Archive for the ‘Cattle Futures’ Category

Cattle Futures at Record Highs, No Top Yet in Sight

Feeder cattle futures reached record highs yesterday at just over $2.10 per pound. Domestic ground beef prices are said to be up 76% in the past five years following a seven year decline in the US herd has left the fewest cattle since 1951 – USDA data shows.

There is speculation it may take at least three years to expand the herd to get supply in front of demand while the USDA claims the US will become a “net beef importer” in 2015. Expanding beef output will be no easy feat with the gestation period for calves being nine months and full grown animals taking as long as 22-months before reaching slaughter weight.

Short-term cash fundamentals look strong. The trend is still up. We watch this (cattle futures) market in awe,” said Christian Moreno, a commodities broker for HighGround Trading Group in Chicago, regarding the current cattle futures situation.

Cattle futures up-trend shows no sign of relenting. I am patiently awaiting some type of pullback in feeder cattle futures prices to feel more confident about taking a position.

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Higher Beef Costs Loom as Feeder Cattle Futures Extend Rally

Feeder cattle futures have soared to record highs and are poised for their biggest rally not seen since 1992. Beef prices are already at their highest ever, but with US ranchers sending fewer animals to slaughter, it can only mean higher costs for beef looming.

Recent USDA data shows the domestic feedlot-herd at this time last month actually shrank one-sixth of 1% from the same period as last year. Furthermore, for this past first-quarter, meat-packers processed 7% fewer heifers versus the same period as last year partially due in part by producers holding back more animals for herd-expansion purposes (which can take as long as three years).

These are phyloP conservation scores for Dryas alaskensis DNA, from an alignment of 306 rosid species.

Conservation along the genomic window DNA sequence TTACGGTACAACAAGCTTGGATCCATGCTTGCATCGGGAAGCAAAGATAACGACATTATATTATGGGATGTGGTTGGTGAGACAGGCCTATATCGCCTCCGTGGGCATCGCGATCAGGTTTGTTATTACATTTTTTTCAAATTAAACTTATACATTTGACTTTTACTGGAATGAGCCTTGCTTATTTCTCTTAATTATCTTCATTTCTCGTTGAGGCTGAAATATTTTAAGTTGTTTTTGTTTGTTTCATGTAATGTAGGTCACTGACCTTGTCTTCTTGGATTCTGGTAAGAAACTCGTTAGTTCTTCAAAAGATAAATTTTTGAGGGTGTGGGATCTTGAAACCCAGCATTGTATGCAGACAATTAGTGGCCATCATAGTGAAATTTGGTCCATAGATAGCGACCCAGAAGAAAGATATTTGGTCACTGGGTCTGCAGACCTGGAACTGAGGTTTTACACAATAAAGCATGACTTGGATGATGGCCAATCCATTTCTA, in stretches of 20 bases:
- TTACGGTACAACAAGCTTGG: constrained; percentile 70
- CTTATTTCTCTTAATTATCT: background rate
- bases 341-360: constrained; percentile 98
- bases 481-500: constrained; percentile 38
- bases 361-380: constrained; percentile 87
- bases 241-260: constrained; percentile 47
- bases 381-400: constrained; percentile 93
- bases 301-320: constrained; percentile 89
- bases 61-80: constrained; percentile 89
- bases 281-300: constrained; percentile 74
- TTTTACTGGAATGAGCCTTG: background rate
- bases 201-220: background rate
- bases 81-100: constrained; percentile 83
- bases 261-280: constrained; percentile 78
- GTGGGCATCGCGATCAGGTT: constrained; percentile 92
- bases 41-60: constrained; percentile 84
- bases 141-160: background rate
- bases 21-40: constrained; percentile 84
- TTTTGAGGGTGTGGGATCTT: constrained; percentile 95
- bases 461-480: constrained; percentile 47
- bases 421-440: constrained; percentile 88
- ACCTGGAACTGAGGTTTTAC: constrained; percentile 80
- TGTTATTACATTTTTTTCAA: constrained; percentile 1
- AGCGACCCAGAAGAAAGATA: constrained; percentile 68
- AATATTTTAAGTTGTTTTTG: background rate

Laura Taylor, a senior commodities broker at RJO Futures in Chicago, had this to say regarding the current feeder cattle futures situation, “The feeder cattle market has hit consecutive record highs this week, supported by a recent inventory report that indicated a smaller than expected number of calves and lighter-weight animals on-feed.”

The trend for feeder cattle futures is up with no top yet in sight. I made a big mistake exiting feeder cattle futures on Monday when I saw the market unable to retain it’s gains. I will need some type of pull-back before reinitiating another long position.

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Tight Supplies Extend High Cattle Futures Prices

Cattle futures continue two trade in a $3.00 trading range near 10-month highs on signs our domestic cattle supply is tightening.  Cattle futures are currently trading at $132.50 – $2.00 from their October $134.50 high, and $1.00 above last week’s (and last month’s) low.

USDA data shows meat-packers processing roughly 607K animals through last week.  When compared to animals processed just a week earlier, it’s a 2.3% decline – and from the same period last year it’s a full 4% reduction.
           
The cattle (futures) market may see choppy two-sided trading as beef prices remain weak along with demand. However, with expectations of a declining supply the foundation my already be built for strong price support,” says Kevin Craney, Director of Managed Futures at RJO Futures in Chicago, regarding the current cattle futures situation.  Craney adds,Traders will continue to monitor supply expectations as the primary driver.”

Cattle futures trend (in my work) is just now starting to roll over from an all out up-trend, to a downward bias.  I am standing by for feeder cattle futures to paint a more clearer picture of its intentions.

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Tighter Beef Supply Lifts Cattle Futures

An outlook of domestic beef output “dropping” as demand increases have sent cattle futures higher this week after their big drop one week ago today.  Cattle futures are currently hovering around “unchanged” from yesterday, however.